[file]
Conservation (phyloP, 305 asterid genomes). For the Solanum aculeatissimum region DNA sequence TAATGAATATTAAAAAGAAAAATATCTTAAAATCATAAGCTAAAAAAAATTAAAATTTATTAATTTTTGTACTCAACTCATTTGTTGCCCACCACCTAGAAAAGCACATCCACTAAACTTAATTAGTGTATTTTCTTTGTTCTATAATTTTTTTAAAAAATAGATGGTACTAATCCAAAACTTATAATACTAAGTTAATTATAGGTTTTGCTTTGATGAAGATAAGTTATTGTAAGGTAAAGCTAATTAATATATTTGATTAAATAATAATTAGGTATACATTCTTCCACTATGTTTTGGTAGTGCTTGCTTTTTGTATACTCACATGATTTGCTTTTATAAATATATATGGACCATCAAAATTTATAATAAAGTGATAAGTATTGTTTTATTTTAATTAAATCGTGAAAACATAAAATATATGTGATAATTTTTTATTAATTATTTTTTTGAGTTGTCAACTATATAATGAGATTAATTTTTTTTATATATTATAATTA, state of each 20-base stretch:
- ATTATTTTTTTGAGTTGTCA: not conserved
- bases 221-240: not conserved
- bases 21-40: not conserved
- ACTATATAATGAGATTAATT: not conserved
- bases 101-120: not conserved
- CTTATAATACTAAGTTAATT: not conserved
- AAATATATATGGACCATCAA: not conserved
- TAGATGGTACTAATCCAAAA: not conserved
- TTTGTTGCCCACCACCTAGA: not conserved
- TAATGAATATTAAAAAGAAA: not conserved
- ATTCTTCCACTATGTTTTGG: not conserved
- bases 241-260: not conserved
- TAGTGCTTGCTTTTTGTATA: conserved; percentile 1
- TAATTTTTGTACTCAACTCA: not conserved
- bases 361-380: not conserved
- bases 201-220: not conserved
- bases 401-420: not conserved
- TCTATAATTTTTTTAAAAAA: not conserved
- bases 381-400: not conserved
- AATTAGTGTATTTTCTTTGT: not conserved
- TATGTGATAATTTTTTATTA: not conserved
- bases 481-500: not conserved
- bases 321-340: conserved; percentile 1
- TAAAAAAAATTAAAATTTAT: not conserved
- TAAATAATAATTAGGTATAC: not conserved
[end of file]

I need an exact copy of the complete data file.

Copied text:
Conservation (phyloP, 305 asterid genomes). For the Solanum aculeatissimum region DNA sequence TAATGAATATTAAAAAGAAAAATATCTTAAAATCATAAGCTAAAAAAAATTAAAATTTATTAATTTTTGTACTCAACTCATTTGTTGCCCACCACCTAGAAAAGCACATCCACTAAACTTAATTAGTGTATTTTCTTTGTTCTATAATTTTTTTAAAAAATAGATGGTACTAATCCAAAACTTATAATACTAAGTTAATTATAGGTTTTGCTTTGATGAAGATAAGTTATTGTAAGGTAAAGCTAATTAATATATTTGATTAAATAATAATTAGGTATACATTCTTCCACTATGTTTTGGTAGTGCTTGCTTTTTGTATACTCACATGATTTGCTTTTATAAATATATATGGACCATCAAAATTTATAATAAAGTGATAAGTATTGTTTTATTTTAATTAAATCGTGAAAACATAAAATATATGTGATAATTTTTTATTAATTATTTTTTTGAGTTGTCAACTATATAATGAGATTAATTTTTTTTATATATTATAATTA, state of each 20-base stretch:
- ATTATTTTTTTGAGTTGTCA: not conserved
- bases 221-240: not conserved
- bases 21-40: not conserved
- ACTATATAATGAGATTAATT: not conserved
- bases 101-120: not conserved
- CTTATAATACTAAGTTAATT: not conserved
- AAATATATATGGACCATCAA: not conserved
- TAGATGGTACTAATCCAAAA: not conserved
- TTTGTTGCCCACCACCTAGA: not conserved
- TAATGAATATTAAAAAGAAA: not conserved
- ATTCTTCCACTATGTTTTGG: not conserved
- bases 241-260: not conserved
- TAGTGCTTGCTTTTTGTATA: conserved; percentile 1
- TAATTTTTGTACTCAACTCA: not conserved
- bases 361-380: not conserved
- bases 201-220: not conserved
- bases 401-420: not conserved
- TCTATAATTTTTTTAAAAAA: not conserved
- bases 381-400: not conserved
- AATTAGTGTATTTTCTTTGT: not conserved
- TATGTGATAATTTTTTATTA: not conserved
- bases 481-500: not conserved
- bases 321-340: conserved; percentile 1
- TAAAAAAAATTAAAATTTAT: not conserved
- TAAATAATAATTAGGTATAC: not conserved